I am frequently asked for my advice about educating kids (or grandkids) about money. My wife and I developed a set of “money rules” for our two boys. I thought I would share a few more of them with you. For us, these “money rules” were built around making sure our boys understood the value of money and learning how to manage it.
Let allowances be a lesson on earning money and not just something your kids learn to expect. Pay your kids or grandkids a weekly allowance equal to their age. But, set parameters. For example each child must give away at least 10% of their allowance to charity and 10% needs to be set aside for long-term savings. The rest is available for spending, short-term saving for a purchase that costs more than one week’s allowance, or adding to their long-term savings. This allowance isn’t paid for specific chores, but operates under the assumption that the child must be a contributing member of the family with responsibilities appropriate for their age. If they don’t uphold those responsibilities, you reserve the right to deduct money from that weekly allowance.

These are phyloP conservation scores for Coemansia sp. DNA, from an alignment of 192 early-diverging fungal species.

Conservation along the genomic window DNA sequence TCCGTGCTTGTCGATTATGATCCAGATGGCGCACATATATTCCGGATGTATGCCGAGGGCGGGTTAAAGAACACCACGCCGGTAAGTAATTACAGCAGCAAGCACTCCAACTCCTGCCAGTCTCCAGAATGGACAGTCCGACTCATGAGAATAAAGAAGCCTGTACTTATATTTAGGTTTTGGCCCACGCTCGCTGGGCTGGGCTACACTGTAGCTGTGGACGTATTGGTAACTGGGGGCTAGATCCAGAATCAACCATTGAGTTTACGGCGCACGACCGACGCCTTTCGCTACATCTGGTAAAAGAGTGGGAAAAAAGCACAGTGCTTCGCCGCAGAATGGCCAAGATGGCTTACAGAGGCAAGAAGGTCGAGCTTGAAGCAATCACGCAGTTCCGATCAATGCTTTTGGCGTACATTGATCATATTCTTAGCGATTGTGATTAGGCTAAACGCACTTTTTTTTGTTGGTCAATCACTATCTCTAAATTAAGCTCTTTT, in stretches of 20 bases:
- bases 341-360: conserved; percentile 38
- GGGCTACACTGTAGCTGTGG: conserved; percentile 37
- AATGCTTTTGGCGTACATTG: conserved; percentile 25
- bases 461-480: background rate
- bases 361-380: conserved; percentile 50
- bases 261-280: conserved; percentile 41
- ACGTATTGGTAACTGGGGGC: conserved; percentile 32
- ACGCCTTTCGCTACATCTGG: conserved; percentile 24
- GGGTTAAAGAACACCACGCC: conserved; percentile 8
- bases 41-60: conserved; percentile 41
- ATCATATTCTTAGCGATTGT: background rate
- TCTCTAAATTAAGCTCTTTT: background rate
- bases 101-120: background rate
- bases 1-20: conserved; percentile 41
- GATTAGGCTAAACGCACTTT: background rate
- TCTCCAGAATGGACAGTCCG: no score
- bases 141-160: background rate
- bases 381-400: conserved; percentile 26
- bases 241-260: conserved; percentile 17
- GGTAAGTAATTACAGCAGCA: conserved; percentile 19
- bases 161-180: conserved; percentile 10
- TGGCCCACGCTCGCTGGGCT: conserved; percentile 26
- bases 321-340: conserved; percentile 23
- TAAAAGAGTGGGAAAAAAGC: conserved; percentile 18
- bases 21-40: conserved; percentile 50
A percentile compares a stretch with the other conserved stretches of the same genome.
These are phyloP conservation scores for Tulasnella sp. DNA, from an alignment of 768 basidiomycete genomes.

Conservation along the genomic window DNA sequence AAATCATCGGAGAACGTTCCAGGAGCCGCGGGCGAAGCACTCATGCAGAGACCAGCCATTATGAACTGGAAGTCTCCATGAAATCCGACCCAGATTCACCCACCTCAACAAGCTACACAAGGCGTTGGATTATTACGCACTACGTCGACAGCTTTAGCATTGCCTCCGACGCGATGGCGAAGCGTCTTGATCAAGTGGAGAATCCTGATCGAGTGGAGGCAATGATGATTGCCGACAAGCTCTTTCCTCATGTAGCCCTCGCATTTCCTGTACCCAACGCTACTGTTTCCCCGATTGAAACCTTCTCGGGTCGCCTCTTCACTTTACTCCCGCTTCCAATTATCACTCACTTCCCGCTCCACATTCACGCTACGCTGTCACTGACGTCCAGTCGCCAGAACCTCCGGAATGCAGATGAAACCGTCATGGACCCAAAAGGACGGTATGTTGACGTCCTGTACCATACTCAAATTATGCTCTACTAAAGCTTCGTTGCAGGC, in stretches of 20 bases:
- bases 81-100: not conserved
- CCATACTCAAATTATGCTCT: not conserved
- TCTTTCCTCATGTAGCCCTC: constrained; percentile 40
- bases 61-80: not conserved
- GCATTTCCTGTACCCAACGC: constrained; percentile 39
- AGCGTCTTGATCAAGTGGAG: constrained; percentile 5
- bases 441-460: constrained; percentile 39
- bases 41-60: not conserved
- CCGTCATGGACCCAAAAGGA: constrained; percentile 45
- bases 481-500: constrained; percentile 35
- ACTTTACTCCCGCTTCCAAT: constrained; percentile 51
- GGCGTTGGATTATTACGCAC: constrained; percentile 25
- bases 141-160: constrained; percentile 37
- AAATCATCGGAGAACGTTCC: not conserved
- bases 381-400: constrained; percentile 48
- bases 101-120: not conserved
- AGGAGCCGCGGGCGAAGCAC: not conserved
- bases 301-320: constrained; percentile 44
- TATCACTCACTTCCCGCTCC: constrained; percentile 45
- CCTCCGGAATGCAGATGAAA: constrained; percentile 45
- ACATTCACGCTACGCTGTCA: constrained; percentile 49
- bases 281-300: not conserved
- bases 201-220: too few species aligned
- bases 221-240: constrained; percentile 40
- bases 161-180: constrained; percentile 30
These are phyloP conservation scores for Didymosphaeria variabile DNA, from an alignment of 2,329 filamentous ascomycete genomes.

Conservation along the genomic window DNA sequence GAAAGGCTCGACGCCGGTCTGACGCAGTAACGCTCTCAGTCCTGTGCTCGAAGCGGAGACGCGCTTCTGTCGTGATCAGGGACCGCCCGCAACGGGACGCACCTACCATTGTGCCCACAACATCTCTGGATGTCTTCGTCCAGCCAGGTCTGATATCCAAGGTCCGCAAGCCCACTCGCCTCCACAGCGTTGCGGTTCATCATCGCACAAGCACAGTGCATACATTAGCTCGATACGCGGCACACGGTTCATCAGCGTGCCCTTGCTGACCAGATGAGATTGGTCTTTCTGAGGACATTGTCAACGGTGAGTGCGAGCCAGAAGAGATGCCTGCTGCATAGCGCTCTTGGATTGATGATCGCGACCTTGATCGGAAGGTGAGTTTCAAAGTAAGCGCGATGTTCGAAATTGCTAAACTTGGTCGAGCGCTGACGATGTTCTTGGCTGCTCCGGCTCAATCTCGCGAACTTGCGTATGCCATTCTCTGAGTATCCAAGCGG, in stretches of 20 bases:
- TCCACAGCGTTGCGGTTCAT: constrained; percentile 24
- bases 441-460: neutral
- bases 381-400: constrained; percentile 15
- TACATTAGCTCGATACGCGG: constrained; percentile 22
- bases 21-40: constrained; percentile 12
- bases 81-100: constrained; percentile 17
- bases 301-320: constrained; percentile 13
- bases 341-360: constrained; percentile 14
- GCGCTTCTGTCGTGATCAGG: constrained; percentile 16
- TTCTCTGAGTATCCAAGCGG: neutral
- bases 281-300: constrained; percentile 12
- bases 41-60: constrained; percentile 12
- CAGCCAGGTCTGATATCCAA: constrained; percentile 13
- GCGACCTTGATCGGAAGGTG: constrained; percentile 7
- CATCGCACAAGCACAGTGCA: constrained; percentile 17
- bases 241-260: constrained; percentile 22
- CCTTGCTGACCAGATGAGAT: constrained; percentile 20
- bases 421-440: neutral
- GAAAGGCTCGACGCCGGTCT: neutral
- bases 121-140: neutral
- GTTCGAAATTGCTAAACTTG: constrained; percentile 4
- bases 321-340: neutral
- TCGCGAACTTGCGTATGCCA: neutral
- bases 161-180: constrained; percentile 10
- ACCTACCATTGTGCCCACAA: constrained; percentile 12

Use the purchase of a car as a lesson on how to manage money and save for large purchases. Encourage your children to save for a car that they can buy on their own at the age of eighteen. If an extra car is important to help larger or busy families with transportation needs, one idea is to buy a family car that the parents own, but the kids can borrow. Sometimes, buying a car for your child or grandchild fits in certain circumstances, like excellent grades or earning a college scholarship. This allows for the car to still be received as a sense of pride and accomplishment — if not from monetary savings, in another form of hard work or achievement.
Help your kids or grandkids set up a savings account that they can’t dip into unless it’s for their long-term savings goal (such as that car they want or college tuition). I recommend a UGMA (uniform gift to minor accounts) also known as UTMA (uniform transfer to minor accounts). A parent typically serves as custodian for the account until the age of eighteen. As the parent, you can monitor the account and share the monthly statements to keep your kids informed. They will ask questions when they are ready, and that’s the best way to learn.
For more financial advice, get your copy of Brian Fricke’s book, Worry Free Retirement.